Energy: EDF accounts still weighed down by the anomaly affecting the nuclear fleet

At a time when France intends to reconnect with the civilian atom, the financial health of EDF is worrying. And for good reason, its ability to meet the many challenges that lie ahead, between the maximum extension of the existing fleet and the construction of new EPR reactors, will be essential to enable France to succeed in its industrial bet to revive nuclear power. And will determine whether or not this carbon-free energy source will carve out a place of choice in tomorrow’s mix.

In this respect, it is clear that the group’s quarterly results, presented this Wednesday, May 4, did not reassure the markets. The EDF action has indeed fallen by 2.47%, due in particular to the prospect of a generic default which is causing the tricolor giant to falter, as the mystery remains unsolved about its possible consequences.

Net loss expected in 2022: 14 billion euros

And yet, soaring electricity prices, which have been raging in Europe for several months, have enabled EDF to increase its quarterly turnover. From 22 billion euros a year ago, it jumped to 35.6 million euros at the start of 2022, thanks in particular to the 4% increase in the regulated sales tariff (TRV) on February 1. But the good news ends there: the impact of this increase in activity will in fact be limit on its Ebitda (earnings before interest, taxes, depreciation and amortization) 2022, the group warned on Wednesday.

Because the windfall effect which he could have benefited from was quickly restrained by the public authorities: the government now requires him to increase by 20% the production which he will have to sell at a knock-down price to his competitors in 2022, via the device of the Arenh, in order to contain consumer bills. A device strongly opposed by the CEO of EDF, Jean-Bernard Lévy, since it should “cost” him 10 billion euros in lost earnings over the year.

However, the worst is elsewhere: at the very moment when the State is calling for help, the incumbent is facing a serious phenomenon, the reasons for which remain unknown. Indeed, a tiny crack recently identified in three of its reactors of different levels forces it to drastically reduce its production, and thereby to buy back the missing electrons at exorbitant prices on the market. What amputate EDF of 14 billion euros in 2022, argued during a call with analysts the group’s financial director, Xavier Girre. A figure certainly lower than the 16 billion euros estimated on March 14, but which remains colossal… and confuses investors.

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Results suspended on potential new discoveries

In addition to fueling fears about the future availability of the nuclear fleet, is this phenomenon ” likely to weigh on the EDF group’s ability to achieve its objectives “, as he was worried about last March in a disturbing press release? For the time being, EDF is in any case maintaining its historically low nuclear production target of 295 to 315 terawatt hours (TWh) over the year, against 360 TWh in 2021, and 473 TWh in 2019. But foresees a return to the rise from 2023, with 300 to 300 TWh supplied to the network this year.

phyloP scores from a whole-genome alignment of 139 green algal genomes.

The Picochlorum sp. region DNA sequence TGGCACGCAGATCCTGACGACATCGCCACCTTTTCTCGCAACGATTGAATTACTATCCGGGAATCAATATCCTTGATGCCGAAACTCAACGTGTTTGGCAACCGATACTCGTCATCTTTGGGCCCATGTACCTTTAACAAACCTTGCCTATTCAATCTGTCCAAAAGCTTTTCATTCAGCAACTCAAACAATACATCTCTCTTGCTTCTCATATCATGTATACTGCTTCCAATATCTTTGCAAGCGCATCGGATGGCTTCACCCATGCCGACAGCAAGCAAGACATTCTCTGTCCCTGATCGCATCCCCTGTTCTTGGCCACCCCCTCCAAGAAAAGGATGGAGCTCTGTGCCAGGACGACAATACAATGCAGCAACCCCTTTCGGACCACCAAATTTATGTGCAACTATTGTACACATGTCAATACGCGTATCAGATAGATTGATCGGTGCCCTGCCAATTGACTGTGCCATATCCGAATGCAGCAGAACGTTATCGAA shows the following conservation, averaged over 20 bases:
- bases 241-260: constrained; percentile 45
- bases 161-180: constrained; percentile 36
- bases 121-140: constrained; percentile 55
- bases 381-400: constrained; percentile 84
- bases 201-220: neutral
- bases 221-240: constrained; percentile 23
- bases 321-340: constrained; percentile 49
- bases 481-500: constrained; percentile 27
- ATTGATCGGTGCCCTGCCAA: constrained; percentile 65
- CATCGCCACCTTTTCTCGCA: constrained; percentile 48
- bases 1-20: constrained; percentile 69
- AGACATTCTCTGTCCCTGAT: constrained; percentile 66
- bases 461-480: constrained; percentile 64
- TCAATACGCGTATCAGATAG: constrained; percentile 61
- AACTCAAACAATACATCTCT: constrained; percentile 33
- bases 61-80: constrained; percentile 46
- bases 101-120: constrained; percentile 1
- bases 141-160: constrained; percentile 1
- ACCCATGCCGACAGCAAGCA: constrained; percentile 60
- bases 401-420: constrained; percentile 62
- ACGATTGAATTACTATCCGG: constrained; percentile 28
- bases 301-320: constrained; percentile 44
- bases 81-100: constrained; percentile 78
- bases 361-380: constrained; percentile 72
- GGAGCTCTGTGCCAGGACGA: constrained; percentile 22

Still, the problem could last. Because the causes of this unprecedented anomaly remain unknown, and raise questions about its possible presence in other installations. Above all, inside the power plants themselves, the phenomenon could extend beyond the safety injection circuit, so far the only one concerned. While the Nuclear Safety Authority (ASN) had asked the electrician at the end of February to inspect other pipes throughout its fleet, EDF had thus made it known in mid-April, via a discreet update of briefing note, that ” directions suggested that Chinon B3, Cattenom 3 and Flamanville 2 could experience the same problem.

“Indications were noted during the ultrasonic checks, but we are not yet able to establish whether these are minor defects in the composition of the steel, traces of thermal fatigue or stress corrosion “, tried to clarify Wednesday Régis Clément, deputy director of the nuclear production division, in the face of many questions from analysts.

Nuclear reactors: EDF will have to further extend its crack monitoring

The entire park will be controlled by the end of 2023

In the meantime, the analyzes are continuing, and exchanges with the ASN are still ” In progress “, specified Xavier Girre. Before a decision key from the regulator expected at the end of the month, he added.

Concretely, the first nine reactors are shut down in order to carry out investigations, but the 56 that make up the fleet will be inspected later, via improved ultrasonic processes, and not only the emergency circuits of the primary circuit, had already assured the executive director of EDF, Cédric Lewandowski, on February 18th. This research should extend until the end of 2023, Régis Clément said on Wednesday, recalling that no control had yet been fully completed.

In addition, in addition to these extensive examinations, the repairs of the parts actually affected are likely to take a long time, and require substantial resources. EDF could indeed be forced to cut, then redo the affected pipes. But ” it is too early to give an accurate estimate of the capital expenditure that will be required “, we slip at EDF. One thing is certain: whatever the scale of the problem, the historically low availability of the fleet threatens the security of supply in France, and reminds us of the urgency of supporting the incumbent operator in the face of the difficulties it is going through.

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